You have found a house your really like, and your next step is submitting the offer. Start with a low amount and be willing to accept the fact that the owner could refuse it and not even offer a counter offer. That’s fine. There are thousands of other listings that could interest you. And don’t forget, the seller could be desperate, and they just might take your offer.
Most likely, the seller will come back with a number slightly lower than the original asking price. That number will give you a good indication of how quickly they want to move the property and at what price. If they only came down a percent or two, then there’s not much wiggle room.
But if the seller drops the price by five or 10 percent, then you know they want the house gone, and a couple thousand won’t break the deal.
Another thing to consider when making an offer is to put some earnest money down. Drop your bid by $5,000, but put up $500 to $1,000 in earnest money. This will let the seller know you are very serious about your offer and the property, because if you should choose to back out, the seller gets that cash.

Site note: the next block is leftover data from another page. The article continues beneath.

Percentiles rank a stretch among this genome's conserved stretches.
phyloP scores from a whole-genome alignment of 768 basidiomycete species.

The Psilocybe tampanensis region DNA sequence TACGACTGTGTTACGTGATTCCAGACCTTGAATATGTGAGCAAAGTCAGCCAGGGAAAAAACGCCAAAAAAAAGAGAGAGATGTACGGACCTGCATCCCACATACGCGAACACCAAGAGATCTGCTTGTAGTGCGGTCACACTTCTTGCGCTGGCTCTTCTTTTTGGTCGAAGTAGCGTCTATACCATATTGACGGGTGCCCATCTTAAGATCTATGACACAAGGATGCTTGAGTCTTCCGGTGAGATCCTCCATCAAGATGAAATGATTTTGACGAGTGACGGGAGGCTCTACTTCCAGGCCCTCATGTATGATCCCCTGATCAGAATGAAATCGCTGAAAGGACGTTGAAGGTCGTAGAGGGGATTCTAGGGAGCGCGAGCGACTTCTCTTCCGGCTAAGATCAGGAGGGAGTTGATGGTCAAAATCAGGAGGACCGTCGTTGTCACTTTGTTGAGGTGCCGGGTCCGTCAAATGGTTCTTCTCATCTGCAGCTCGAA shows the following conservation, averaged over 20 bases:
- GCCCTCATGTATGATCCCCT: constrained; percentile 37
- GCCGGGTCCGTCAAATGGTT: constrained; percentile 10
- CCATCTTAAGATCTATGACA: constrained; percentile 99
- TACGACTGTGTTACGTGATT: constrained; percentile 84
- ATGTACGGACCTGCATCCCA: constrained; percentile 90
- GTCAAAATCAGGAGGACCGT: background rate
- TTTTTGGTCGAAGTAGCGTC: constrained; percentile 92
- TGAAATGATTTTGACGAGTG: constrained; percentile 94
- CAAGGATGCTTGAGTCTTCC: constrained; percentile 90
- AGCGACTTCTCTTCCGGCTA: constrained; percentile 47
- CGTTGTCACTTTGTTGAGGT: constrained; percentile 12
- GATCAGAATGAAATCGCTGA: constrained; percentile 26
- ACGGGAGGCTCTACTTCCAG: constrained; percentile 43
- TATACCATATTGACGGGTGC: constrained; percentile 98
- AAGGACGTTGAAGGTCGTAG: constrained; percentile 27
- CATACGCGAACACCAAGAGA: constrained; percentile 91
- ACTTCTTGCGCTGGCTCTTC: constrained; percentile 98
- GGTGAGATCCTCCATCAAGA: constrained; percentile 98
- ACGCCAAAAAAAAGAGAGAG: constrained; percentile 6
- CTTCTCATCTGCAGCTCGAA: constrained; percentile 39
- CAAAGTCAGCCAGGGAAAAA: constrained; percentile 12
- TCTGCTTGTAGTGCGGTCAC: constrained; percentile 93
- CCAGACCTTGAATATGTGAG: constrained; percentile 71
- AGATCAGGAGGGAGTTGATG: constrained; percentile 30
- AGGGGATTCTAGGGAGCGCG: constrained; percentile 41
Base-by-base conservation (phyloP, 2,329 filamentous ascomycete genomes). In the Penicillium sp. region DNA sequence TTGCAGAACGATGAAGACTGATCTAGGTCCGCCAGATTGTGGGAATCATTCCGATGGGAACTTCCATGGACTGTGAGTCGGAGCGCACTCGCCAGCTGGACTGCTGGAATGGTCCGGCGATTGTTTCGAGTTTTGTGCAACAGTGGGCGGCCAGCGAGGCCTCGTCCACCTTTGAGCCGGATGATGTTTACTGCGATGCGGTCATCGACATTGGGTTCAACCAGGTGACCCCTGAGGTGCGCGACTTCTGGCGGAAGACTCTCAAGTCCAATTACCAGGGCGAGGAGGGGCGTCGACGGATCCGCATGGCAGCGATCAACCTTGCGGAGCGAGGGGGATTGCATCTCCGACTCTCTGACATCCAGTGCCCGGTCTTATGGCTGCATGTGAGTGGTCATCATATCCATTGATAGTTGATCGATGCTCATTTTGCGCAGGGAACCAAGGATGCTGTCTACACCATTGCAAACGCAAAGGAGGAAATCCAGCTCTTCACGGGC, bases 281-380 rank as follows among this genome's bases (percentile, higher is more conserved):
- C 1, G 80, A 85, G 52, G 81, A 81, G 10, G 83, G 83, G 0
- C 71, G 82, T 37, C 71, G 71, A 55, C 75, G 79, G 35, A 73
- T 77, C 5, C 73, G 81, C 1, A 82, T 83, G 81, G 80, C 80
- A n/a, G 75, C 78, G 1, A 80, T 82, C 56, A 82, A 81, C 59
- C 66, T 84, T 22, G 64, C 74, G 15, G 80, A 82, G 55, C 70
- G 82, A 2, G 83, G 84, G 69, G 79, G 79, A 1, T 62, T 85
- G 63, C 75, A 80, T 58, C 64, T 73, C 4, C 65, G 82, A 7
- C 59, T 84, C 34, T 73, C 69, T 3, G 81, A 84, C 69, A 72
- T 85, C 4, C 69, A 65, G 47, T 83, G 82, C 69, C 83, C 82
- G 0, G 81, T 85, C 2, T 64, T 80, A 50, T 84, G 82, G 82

The seller counter offered and you liked the deal, so you accepted and are in contract. Now it’s time to get shopping for insurance. You don’t have to make a bunch of calls or go into offices. Select three to five companies in your area, and make them work against each other. Once you start receiving different policies, you can start comparing deductibles and limits and all the details. And if you hear, “That’s all we can do, we can’t limit any more of your coverage,” then keep looking until you find the plan and rate that’s right for you.
Last, go over your closing documents before you go to the closing. It’s never “too late” if you haven’t signed everything yet, but it sure makes life a lot easier when everything is gone over before you sit down.